Occupational and Environmental Medicine : Recent

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Trends in participation rates in case-control studies of occupational risk factors 1991-2017

Objective
Declining participation has been observed in previous epidemiological studies, could occupational risk factor epidemiology be particularly vulnerable to this trend? The objective of this study was to assess trends of participation rates in occupational case-control studies.

Methods
Five prominent occupational and epidemiological journals were pre-selected and all articles published between 1991 and 2017 were screened for case-control studies of occupational risk factors for chronic disease outcomes. The primary independent variable was median year of data collection, while the primary outcome variable was reported participation rate. We conducted linear regression, adjusting for study characteristics that included study gender mix, location of recruitment, disease outcome, and data collection method.

Results
A total of 180 studies published in the five journals were included in the final analysis. The mean participation was higher for cases (78.9%) than for controls (71.5%). In linear regression, a significant trend of decreasing participation was observed for both cases with a percent change of –0.50 per year (95% CI –0.75 to –0.25) for cases and a percent change of –0.95 per year (95% CI –1.23 to –0.67) for controls. After adjustment for study gender mix, location, disease outcome, and data collection method, the trend remained statistically significant for both case and control groups.

Conclusion
Declining participation rates in case-control studies of occupational risk factors may reflect an overall decline of participation in population-based samples. Lower participation rates introduce the potential for bias and may deter future population-based studies of occupational risk factors.

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http://oem.bmj.com/cgi/content/short/77/10/659?rss=1

Psychological impact of quarantine on healthcare workers

Objectives
Exposure to infection is an inherent occupational risk for healthcare workers and may lead them to undergo quarantine during disease outbreaks. Both front-line battle and quarantine are stressful experiences that may make psychological support for healthcare workers necessary. Psychological support measures based on the best available evidence should be included in emergency plans worldwide. We summarise the research evidence on the psychological impact of quarantine on healthcare workers.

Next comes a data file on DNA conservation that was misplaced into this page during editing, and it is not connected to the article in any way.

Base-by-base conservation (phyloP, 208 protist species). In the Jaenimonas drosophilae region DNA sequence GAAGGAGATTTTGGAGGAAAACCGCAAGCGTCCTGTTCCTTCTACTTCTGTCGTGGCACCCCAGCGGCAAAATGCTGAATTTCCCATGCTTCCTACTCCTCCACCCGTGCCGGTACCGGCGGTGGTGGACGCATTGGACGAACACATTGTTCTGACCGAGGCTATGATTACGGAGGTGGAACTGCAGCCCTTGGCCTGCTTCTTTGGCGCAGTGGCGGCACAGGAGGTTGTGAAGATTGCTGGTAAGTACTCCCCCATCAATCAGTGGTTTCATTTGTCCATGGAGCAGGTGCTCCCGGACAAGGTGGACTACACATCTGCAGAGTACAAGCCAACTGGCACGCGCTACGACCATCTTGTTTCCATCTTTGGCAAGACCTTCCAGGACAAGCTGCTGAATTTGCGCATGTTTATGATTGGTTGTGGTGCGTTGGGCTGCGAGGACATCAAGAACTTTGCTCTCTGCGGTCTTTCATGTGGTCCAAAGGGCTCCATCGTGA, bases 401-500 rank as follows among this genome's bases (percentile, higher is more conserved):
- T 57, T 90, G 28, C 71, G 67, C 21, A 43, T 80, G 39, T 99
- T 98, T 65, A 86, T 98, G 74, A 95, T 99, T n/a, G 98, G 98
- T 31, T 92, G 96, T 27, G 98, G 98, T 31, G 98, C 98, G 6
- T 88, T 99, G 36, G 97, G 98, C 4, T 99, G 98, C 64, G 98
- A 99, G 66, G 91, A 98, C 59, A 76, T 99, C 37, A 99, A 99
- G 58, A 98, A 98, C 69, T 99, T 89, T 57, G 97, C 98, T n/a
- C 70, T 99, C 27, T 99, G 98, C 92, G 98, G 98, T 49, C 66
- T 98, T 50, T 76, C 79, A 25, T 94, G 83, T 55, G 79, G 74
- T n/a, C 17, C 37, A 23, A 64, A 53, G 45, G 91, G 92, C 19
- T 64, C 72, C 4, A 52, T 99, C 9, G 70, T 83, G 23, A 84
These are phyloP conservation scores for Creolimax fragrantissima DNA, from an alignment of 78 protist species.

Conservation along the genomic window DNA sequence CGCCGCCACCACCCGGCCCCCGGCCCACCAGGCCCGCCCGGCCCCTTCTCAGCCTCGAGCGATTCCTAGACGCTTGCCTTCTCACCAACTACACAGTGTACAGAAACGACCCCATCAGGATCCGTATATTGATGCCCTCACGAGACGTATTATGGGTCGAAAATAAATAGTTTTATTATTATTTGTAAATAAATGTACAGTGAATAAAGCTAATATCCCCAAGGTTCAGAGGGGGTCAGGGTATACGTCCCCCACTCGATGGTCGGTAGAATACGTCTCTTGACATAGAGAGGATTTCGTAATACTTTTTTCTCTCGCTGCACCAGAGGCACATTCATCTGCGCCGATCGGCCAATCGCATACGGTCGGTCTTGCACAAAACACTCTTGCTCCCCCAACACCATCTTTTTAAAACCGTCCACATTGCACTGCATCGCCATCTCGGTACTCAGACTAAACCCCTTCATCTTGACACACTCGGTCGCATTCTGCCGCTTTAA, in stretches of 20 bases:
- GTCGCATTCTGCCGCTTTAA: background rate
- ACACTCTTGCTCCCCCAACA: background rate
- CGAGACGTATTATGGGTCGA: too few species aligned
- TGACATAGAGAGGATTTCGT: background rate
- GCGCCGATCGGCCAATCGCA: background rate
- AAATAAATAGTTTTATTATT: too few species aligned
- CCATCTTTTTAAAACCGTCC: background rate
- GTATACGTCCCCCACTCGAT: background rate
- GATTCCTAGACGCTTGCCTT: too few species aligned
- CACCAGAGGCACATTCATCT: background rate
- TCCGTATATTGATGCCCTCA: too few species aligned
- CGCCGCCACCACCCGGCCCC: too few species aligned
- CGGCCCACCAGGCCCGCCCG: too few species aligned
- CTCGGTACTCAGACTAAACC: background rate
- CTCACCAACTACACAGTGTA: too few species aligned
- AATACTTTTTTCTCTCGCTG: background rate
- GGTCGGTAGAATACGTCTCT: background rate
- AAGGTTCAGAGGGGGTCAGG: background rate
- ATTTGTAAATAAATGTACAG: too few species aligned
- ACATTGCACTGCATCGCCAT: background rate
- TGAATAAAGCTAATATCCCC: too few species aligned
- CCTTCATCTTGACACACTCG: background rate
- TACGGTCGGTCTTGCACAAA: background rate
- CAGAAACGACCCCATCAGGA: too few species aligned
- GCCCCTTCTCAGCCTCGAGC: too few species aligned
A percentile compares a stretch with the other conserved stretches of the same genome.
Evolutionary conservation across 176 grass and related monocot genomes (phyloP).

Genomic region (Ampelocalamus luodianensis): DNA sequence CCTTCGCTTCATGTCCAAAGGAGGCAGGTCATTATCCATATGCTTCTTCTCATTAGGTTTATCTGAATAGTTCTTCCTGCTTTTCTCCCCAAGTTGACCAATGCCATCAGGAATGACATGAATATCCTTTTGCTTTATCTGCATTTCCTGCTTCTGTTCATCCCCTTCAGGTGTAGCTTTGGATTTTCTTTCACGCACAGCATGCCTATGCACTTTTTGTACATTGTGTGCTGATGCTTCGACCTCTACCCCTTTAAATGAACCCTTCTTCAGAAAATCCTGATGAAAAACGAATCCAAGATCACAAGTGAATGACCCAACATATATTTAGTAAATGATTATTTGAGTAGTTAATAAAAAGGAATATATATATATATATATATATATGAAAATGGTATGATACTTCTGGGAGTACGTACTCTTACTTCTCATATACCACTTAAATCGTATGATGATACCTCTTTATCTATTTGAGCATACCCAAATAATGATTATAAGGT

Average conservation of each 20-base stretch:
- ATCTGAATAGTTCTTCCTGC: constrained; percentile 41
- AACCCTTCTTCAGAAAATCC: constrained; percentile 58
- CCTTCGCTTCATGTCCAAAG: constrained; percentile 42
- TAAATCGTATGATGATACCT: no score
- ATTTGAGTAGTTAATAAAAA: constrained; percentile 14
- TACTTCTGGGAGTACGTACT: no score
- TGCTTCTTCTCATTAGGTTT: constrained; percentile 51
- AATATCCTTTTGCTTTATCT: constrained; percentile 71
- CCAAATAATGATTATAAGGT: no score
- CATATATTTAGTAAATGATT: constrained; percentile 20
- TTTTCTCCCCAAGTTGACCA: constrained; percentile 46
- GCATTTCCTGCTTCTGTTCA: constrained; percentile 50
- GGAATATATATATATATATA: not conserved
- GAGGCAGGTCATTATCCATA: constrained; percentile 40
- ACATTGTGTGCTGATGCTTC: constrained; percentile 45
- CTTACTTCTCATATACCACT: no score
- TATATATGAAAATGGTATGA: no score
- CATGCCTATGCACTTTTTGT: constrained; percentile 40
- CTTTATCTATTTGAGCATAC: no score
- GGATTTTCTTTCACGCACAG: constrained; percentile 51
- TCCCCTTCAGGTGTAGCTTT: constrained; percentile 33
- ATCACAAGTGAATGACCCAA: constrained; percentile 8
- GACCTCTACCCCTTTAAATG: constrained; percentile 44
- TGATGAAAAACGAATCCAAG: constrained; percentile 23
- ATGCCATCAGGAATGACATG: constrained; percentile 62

Methods
We retrieved 470 articles on the psychological impact of quarantine on healthcare workers from the Web of Science and included in this review all 12 articles that met our inclusion criteria.

Results
The reviewed studies reported acute stress during quarantine and long-lasting depressive, post-traumatic stress and alcohol dependency and abuse symptoms. Healthcare workers fear infection for themselves, but more so for their loved ones, and are also concerned about the stigma that may affect their families, most especially their children.

Conclusions
The safety of healthcare workers and their families during disease outbreaks needs to be ensured. Suitable alternative accommodation and personalised monitoring during quarantine are useful intervention measures to prevent adverse effects in healthcare workers. Clear public health communication will help reduce uncertainty, guilt and stigma. Financial aid should be considered for the more severely affected workers. Finally, mental healthcare for healthcare workers should be a priority, as quarantines can be a mental distress trigger. The development of efficient referral paths and the provision of counselling or psychotherapy during the confinement period are an opportunity for early mental health interventions.

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http://oem.bmj.com/cgi/content/short/77/10/666?rss=1

Suicide deaths among diagnostic medical radiation workers in South Korea, 1996-2017

Objectives
Suicide is a leading cause of death in the working-age population. We investigated suicide mortality among diagnostic medical radiation workers in relation to their demographic and occupational factors in South Korea.

Methods
The study population consisted of all diagnostic medical radiation workers enrolled in the National Dosimetry Registry from 1996 to 2011. The registry data were linked with mortality data through the end of 2017. We calculated age-standardised suicide rates, standardised mortality ratios (SMRs) and rate ratios (RRs) by demographic and occupational factors.

Results